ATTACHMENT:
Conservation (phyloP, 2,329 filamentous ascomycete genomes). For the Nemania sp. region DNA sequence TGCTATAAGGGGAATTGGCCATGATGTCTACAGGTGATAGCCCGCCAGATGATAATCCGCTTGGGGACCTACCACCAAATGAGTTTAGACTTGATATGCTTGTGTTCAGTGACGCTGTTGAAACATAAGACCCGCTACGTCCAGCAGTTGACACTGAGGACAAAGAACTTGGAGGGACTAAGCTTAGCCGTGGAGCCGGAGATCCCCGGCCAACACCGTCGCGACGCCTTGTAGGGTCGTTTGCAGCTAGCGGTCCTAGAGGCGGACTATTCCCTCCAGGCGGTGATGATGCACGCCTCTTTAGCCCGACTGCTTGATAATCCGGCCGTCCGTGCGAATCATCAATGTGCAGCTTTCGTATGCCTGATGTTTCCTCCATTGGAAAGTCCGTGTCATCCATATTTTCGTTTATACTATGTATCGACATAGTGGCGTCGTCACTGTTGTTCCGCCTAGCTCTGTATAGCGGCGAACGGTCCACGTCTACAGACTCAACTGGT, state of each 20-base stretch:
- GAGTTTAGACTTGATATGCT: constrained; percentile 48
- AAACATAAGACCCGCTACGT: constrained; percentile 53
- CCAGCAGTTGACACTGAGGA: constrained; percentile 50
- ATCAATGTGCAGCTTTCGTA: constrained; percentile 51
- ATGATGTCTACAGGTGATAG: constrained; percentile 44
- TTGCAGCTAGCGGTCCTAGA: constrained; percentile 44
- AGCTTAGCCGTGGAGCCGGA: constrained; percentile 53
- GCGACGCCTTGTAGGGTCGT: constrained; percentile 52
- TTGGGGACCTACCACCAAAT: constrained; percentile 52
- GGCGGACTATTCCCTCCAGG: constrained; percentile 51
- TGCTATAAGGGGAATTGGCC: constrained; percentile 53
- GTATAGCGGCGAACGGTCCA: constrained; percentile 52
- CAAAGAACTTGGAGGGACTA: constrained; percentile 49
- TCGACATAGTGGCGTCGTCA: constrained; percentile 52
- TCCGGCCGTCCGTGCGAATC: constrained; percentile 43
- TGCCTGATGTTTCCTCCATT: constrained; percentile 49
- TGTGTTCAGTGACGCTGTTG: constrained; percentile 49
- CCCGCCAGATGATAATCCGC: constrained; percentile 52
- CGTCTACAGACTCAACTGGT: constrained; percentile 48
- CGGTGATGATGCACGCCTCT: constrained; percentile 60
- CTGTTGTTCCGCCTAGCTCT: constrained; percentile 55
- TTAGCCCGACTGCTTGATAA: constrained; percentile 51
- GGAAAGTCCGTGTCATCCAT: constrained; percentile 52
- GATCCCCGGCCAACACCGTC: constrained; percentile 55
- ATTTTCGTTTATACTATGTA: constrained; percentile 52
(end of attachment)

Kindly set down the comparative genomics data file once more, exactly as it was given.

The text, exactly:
Conservation (phyloP, 2,329 filamentous ascomycete genomes). For the Nemania sp. region DNA sequence TGCTATAAGGGGAATTGGCCATGATGTCTACAGGTGATAGCCCGCCAGATGATAATCCGCTTGGGGACCTACCACCAAATGAGTTTAGACTTGATATGCTTGTGTTCAGTGACGCTGTTGAAACATAAGACCCGCTACGTCCAGCAGTTGACACTGAGGACAAAGAACTTGGAGGGACTAAGCTTAGCCGTGGAGCCGGAGATCCCCGGCCAACACCGTCGCGACGCCTTGTAGGGTCGTTTGCAGCTAGCGGTCCTAGAGGCGGACTATTCCCTCCAGGCGGTGATGATGCACGCCTCTTTAGCCCGACTGCTTGATAATCCGGCCGTCCGTGCGAATCATCAATGTGCAGCTTTCGTATGCCTGATGTTTCCTCCATTGGAAAGTCCGTGTCATCCATATTTTCGTTTATACTATGTATCGACATAGTGGCGTCGTCACTGTTGTTCCGCCTAGCTCTGTATAGCGGCGAACGGTCCACGTCTACAGACTCAACTGGT, state of each 20-base stretch:
- GAGTTTAGACTTGATATGCT: constrained; percentile 48
- AAACATAAGACCCGCTACGT: constrained; percentile 53
- CCAGCAGTTGACACTGAGGA: constrained; percentile 50
- ATCAATGTGCAGCTTTCGTA: constrained; percentile 51
- ATGATGTCTACAGGTGATAG: constrained; percentile 44
- TTGCAGCTAGCGGTCCTAGA: constrained; percentile 44
- AGCTTAGCCGTGGAGCCGGA: constrained; percentile 53
- GCGACGCCTTGTAGGGTCGT: constrained; percentile 52
- TTGGGGACCTACCACCAAAT: constrained; percentile 52
- GGCGGACTATTCCCTCCAGG: constrained; percentile 51
- TGCTATAAGGGGAATTGGCC: constrained; percentile 53
- GTATAGCGGCGAACGGTCCA: constrained; percentile 52
- CAAAGAACTTGGAGGGACTA: constrained; percentile 49
- TCGACATAGTGGCGTCGTCA: constrained; percentile 52
- TCCGGCCGTCCGTGCGAATC: constrained; percentile 43
- TGCCTGATGTTTCCTCCATT: constrained; percentile 49
- TGTGTTCAGTGACGCTGTTG: constrained; percentile 49
- CCCGCCAGATGATAATCCGC: constrained; percentile 52
- CGTCTACAGACTCAACTGGT: constrained; percentile 48
- CGGTGATGATGCACGCCTCT: constrained; percentile 60
- CTGTTGTTCCGCCTAGCTCT: constrained; percentile 55
- TTAGCCCGACTGCTTGATAA: constrained; percentile 51
- GGAAAGTCCGTGTCATCCAT: constrained; percentile 52
- GATCCCCGGCCAACACCGTC: constrained; percentile 55
- ATTTTCGTTTATACTATGTA: constrained; percentile 52